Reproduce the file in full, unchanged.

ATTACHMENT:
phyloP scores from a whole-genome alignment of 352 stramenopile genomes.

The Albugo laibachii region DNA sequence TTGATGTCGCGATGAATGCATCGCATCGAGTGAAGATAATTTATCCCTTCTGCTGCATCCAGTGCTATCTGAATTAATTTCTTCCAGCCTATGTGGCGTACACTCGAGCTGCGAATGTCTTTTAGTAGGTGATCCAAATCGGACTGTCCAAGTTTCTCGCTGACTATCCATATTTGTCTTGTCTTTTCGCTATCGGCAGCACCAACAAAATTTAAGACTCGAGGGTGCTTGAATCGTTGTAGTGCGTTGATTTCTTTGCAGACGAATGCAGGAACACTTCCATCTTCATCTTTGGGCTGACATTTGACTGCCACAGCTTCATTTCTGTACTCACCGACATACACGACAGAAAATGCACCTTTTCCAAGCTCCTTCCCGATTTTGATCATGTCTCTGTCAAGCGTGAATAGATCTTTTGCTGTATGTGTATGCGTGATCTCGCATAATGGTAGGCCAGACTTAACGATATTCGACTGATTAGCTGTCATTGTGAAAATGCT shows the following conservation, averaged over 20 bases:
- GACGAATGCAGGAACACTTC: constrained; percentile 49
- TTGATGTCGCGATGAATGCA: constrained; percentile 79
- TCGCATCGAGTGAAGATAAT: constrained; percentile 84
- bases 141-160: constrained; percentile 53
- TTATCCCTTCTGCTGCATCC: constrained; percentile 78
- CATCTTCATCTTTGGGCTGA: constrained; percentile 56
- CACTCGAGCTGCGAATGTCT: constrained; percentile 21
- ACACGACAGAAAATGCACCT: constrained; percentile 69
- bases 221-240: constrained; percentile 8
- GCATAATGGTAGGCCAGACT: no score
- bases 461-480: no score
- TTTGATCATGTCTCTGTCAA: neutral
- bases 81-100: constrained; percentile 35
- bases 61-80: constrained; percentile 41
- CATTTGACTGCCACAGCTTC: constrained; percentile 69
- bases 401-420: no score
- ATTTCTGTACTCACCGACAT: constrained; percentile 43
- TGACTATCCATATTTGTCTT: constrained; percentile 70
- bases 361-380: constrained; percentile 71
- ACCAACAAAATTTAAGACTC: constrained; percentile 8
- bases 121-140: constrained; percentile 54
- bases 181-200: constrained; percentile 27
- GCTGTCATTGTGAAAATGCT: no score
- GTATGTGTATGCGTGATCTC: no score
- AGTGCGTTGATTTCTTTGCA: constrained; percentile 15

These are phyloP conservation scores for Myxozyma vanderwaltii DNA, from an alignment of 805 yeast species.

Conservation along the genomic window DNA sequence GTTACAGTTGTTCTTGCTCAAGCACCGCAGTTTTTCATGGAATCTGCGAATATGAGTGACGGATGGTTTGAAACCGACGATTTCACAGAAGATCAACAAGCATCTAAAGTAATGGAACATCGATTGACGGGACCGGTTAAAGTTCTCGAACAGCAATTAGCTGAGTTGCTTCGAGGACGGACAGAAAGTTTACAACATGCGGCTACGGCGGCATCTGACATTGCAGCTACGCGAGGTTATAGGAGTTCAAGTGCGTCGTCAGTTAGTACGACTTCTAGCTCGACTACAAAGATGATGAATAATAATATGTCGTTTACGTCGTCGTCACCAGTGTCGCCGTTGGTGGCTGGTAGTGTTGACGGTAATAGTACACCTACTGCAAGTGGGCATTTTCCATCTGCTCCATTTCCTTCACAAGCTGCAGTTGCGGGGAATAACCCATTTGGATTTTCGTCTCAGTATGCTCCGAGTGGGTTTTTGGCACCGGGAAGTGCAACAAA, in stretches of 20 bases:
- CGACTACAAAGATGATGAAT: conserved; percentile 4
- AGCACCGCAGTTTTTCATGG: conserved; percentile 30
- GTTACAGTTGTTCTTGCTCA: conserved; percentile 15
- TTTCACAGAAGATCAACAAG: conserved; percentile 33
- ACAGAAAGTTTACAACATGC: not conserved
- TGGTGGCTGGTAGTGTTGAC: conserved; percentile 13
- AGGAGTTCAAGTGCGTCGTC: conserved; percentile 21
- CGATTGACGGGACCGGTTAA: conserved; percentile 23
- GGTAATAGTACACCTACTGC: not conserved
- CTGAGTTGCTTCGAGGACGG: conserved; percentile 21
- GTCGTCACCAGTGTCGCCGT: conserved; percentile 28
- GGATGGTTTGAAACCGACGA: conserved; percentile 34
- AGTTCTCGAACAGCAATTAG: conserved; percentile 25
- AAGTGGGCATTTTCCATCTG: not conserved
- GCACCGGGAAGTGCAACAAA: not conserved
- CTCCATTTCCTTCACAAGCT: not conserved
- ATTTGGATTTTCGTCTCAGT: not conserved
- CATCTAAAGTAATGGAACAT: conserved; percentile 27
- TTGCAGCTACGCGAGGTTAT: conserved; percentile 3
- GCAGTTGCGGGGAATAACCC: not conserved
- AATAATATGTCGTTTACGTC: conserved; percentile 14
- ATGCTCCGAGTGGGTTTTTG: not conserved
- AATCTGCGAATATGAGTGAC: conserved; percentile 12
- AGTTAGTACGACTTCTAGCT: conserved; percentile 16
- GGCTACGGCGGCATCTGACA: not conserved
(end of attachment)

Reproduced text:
phyloP scores from a whole-genome alignment of 352 stramenopile genomes.

The Albugo laibachii region DNA sequence TTGATGTCGCGATGAATGCATCGCATCGAGTGAAGATAATTTATCCCTTCTGCTGCATCCAGTGCTATCTGAATTAATTTCTTCCAGCCTATGTGGCGTACACTCGAGCTGCGAATGTCTTTTAGTAGGTGATCCAAATCGGACTGTCCAAGTTTCTCGCTGACTATCCATATTTGTCTTGTCTTTTCGCTATCGGCAGCACCAACAAAATTTAAGACTCGAGGGTGCTTGAATCGTTGTAGTGCGTTGATTTCTTTGCAGACGAATGCAGGAACACTTCCATCTTCATCTTTGGGCTGACATTTGACTGCCACAGCTTCATTTCTGTACTCACCGACATACACGACAGAAAATGCACCTTTTCCAAGCTCCTTCCCGATTTTGATCATGTCTCTGTCAAGCGTGAATAGATCTTTTGCTGTATGTGTATGCGTGATCTCGCATAATGGTAGGCCAGACTTAACGATATTCGACTGATTAGCTGTCATTGTGAAAATGCT shows the following conservation, averaged over 20 bases:
- GACGAATGCAGGAACACTTC: constrained; percentile 49
- TTGATGTCGCGATGAATGCA: constrained; percentile 79
- TCGCATCGAGTGAAGATAAT: constrained; percentile 84
- bases 141-160: constrained; percentile 53
- TTATCCCTTCTGCTGCATCC: constrained; percentile 78
- CATCTTCATCTTTGGGCTGA: constrained; percentile 56
- CACTCGAGCTGCGAATGTCT: constrained; percentile 21
- ACACGACAGAAAATGCACCT: constrained; percentile 69
- bases 221-240: constrained; percentile 8
- GCATAATGGTAGGCCAGACT: no score
- bases 461-480: no score
- TTTGATCATGTCTCTGTCAA: neutral
- bases 81-100: constrained; percentile 35
- bases 61-80: constrained; percentile 41
- CATTTGACTGCCACAGCTTC: constrained; percentile 69
- bases 401-420: no score
- ATTTCTGTACTCACCGACAT: constrained; percentile 43
- TGACTATCCATATTTGTCTT: constrained; percentile 70
- bases 361-380: constrained; percentile 71
- ACCAACAAAATTTAAGACTC: constrained; percentile 8
- bases 121-140: constrained; percentile 54
- bases 181-200: constrained; percentile 27
- GCTGTCATTGTGAAAATGCT: no score
- GTATGTGTATGCGTGATCTC: no score
- AGTGCGTTGATTTCTTTGCA: constrained; percentile 15

These are phyloP conservation scores for Myxozyma vanderwaltii DNA, from an alignment of 805 yeast species.

Conservation along the genomic window DNA sequence GTTACAGTTGTTCTTGCTCAAGCACCGCAGTTTTTCATGGAATCTGCGAATATGAGTGACGGATGGTTTGAAACCGACGATTTCACAGAAGATCAACAAGCATCTAAAGTAATGGAACATCGATTGACGGGACCGGTTAAAGTTCTCGAACAGCAATTAGCTGAGTTGCTTCGAGGACGGACAGAAAGTTTACAACATGCGGCTACGGCGGCATCTGACATTGCAGCTACGCGAGGTTATAGGAGTTCAAGTGCGTCGTCAGTTAGTACGACTTCTAGCTCGACTACAAAGATGATGAATAATAATATGTCGTTTACGTCGTCGTCACCAGTGTCGCCGTTGGTGGCTGGTAGTGTTGACGGTAATAGTACACCTACTGCAAGTGGGCATTTTCCATCTGCTCCATTTCCTTCACAAGCTGCAGTTGCGGGGAATAACCCATTTGGATTTTCGTCTCAGTATGCTCCGAGTGGGTTTTTGGCACCGGGAAGTGCAACAAA, in stretches of 20 bases:
- CGACTACAAAGATGATGAAT: conserved; percentile 4
- AGCACCGCAGTTTTTCATGG: conserved; percentile 30
- GTTACAGTTGTTCTTGCTCA: conserved; percentile 15
- TTTCACAGAAGATCAACAAG: conserved; percentile 33
- ACAGAAAGTTTACAACATGC: not conserved
- TGGTGGCTGGTAGTGTTGAC: conserved; percentile 13
- AGGAGTTCAAGTGCGTCGTC: conserved; percentile 21
- CGATTGACGGGACCGGTTAA: conserved; percentile 23
- GGTAATAGTACACCTACTGC: not conserved
- CTGAGTTGCTTCGAGGACGG: conserved; percentile 21
- GTCGTCACCAGTGTCGCCGT: conserved; percentile 28
- GGATGGTTTGAAACCGACGA: conserved; percentile 34
- AGTTCTCGAACAGCAATTAG: conserved; percentile 25
- AAGTGGGCATTTTCCATCTG: not conserved
- GCACCGGGAAGTGCAACAAA: not conserved
- CTCCATTTCCTTCACAAGCT: not conserved
- ATTTGGATTTTCGTCTCAGT: not conserved
- CATCTAAAGTAATGGAACAT: conserved; percentile 27
- TTGCAGCTACGCGAGGTTAT: conserved; percentile 3
- GCAGTTGCGGGGAATAACCC: not conserved
- AATAATATGTCGTTTACGTC: conserved; percentile 14
- ATGCTCCGAGTGGGTTTTTG: not conserved
- AATCTGCGAATATGAGTGAC: conserved; percentile 12
- AGTTAGTACGACTTCTAGCT: conserved; percentile 16
- GGCTACGGCGGCATCTGACA: not conserved